Heading to Los Angeles today where I’ll be working the floor (introducing our summer wine list) at Sotto Wednesday and Thursday nights and speaking tomorrow on a panel at the Italian wine fair for consumers and trade, Viva Vino. LA is buzzing right now with the arrival of the group of winemakers from Oslavia (Friuli) led by the young Saša Radikon, whom I’ll be meeting tonight. So I thought I’d post my photos from my visit to the winery a few years ago. Look for Saša and the Oslavia producers at DomaineLA on Thursday.
The skin-contact Ribolla of Radikon first came to my attention in the late 1990s in New York in an era long before the terms “orange wine” or “natural wine” were in vogue. Stanislao Radikon (above with wife Suzana) was the first to experiment with skin-contact starting in the mid-90s. (I highly recommend this profile from the recent Raw Wine fair in London devoted to the Radikon family and story.)
The village of Oslavia lies literally on the edge of the western world, just across the border from Slovenia in the province of Gorizia (in the Collio appellation).
One of the first things that Stanko (Stanislao) wanted to show me was the hill where then Colonel (later General) Badoglio fought the battle of Oslavia, one of the last and most bloody assaults of the First World War (just Google Badoglio and Oslavia to get a sense of the horror evoked by the toponym for a generation that came before us).
Today it is a place of immeasurable beauty, although many of the battle scars remain — topographical and emotional.
Stanko was perhaps the first to recognize the immense tannic potential of Ribolla (above), which, until that time, was used only to make light, white quaffing wine (in much of wine-making Friuli and Slovenia, it is still applied as such, although sparkling wine from Ribolla is becoming increasingly popular).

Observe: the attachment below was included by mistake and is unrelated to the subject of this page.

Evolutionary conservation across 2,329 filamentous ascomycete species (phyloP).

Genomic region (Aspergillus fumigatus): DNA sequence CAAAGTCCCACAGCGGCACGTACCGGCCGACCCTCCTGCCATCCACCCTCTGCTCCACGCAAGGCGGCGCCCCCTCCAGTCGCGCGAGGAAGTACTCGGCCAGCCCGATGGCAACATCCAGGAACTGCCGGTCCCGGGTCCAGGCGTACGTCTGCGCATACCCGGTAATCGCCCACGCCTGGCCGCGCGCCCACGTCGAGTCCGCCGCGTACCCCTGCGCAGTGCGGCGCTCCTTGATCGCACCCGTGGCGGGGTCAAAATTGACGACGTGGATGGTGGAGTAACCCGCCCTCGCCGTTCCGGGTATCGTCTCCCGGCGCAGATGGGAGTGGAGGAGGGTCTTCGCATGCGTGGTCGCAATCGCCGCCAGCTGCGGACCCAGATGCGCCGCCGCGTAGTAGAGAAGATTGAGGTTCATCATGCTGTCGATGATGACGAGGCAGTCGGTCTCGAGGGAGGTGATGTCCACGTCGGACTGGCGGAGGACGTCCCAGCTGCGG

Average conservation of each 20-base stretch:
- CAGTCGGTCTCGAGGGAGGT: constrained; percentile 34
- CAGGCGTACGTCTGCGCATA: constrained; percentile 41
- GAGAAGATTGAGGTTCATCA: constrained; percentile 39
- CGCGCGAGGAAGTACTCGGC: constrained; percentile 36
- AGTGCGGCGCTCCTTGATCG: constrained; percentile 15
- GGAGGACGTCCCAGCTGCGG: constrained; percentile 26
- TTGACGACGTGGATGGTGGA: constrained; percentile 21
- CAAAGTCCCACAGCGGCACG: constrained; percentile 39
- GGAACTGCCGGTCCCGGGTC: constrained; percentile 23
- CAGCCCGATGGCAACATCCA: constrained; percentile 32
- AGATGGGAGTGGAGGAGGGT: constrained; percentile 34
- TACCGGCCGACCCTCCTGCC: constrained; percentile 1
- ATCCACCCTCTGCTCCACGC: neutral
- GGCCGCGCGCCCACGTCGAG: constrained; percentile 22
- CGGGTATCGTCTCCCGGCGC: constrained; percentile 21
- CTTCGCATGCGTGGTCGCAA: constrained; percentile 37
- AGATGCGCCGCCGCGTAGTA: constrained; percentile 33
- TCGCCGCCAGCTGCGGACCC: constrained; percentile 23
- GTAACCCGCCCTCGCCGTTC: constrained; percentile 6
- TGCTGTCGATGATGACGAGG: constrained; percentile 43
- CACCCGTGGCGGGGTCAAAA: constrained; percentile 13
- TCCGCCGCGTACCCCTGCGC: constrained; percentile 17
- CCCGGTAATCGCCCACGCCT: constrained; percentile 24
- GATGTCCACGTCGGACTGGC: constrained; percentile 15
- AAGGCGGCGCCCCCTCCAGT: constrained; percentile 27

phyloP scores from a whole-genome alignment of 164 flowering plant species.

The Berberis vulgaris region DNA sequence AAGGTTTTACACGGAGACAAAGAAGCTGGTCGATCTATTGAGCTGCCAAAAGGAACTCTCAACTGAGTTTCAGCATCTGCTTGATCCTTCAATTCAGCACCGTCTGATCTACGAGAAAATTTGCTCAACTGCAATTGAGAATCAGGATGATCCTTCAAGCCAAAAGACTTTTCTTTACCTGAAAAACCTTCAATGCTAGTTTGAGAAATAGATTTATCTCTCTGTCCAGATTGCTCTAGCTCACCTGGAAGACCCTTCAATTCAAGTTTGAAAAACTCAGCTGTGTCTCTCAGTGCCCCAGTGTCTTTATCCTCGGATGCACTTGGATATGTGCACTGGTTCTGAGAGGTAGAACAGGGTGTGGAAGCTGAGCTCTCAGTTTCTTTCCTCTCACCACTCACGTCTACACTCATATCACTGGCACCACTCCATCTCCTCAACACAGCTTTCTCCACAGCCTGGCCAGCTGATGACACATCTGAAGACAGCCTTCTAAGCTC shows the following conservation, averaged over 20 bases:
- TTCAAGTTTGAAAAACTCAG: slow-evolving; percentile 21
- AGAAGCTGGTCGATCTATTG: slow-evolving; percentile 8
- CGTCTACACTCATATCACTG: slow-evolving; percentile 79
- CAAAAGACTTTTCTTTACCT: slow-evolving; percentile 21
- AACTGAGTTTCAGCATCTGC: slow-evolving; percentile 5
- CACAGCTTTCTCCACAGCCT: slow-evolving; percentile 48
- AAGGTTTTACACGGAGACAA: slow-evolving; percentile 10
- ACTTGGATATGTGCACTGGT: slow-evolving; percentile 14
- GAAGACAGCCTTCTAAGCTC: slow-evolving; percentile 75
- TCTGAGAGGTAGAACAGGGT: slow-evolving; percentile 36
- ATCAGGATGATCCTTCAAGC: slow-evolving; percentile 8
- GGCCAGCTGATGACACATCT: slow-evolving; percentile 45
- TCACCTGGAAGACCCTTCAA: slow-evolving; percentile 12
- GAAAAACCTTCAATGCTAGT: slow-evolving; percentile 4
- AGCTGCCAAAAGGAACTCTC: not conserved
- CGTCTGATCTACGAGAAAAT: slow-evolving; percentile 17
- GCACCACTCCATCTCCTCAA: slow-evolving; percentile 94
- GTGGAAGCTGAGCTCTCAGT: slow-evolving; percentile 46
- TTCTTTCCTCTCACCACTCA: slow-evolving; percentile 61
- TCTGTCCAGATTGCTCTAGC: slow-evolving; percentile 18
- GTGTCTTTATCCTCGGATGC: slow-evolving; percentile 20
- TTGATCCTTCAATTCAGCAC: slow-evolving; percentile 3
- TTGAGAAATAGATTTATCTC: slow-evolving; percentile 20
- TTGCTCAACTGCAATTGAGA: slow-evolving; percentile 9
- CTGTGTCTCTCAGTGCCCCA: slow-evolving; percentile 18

Stanko’s dense, cloudy, tannic, salty expressions of Ribolla changed the way the world viewed the variety and opened many’s eyes to the potential of “orange” (skin-contact) and “natural” wines ante litteram.
Open vat fermentation and extended skin contact are among the techniques applied to create Radikon’s long-lived, powerful, yet delicately nuanced bottlings of Ribolla.
Note the unexploded bomb from the First World War in the abandoned farmhouse where Stanko built his new cellar in 2002.
One of the things that impressed me the most was the contrast between ineffable rural beauty and the memory of carnage and senseless sacrifice that linger there. Stanko is a quietly intense man whose soulful winemaking is as much an expression of ideology as it is a pure and natural product of his land.
I’ll be meeting with Saša and his group tonight for dinner and I’m sure I’ll have much to report tomorrow… Stay tuned…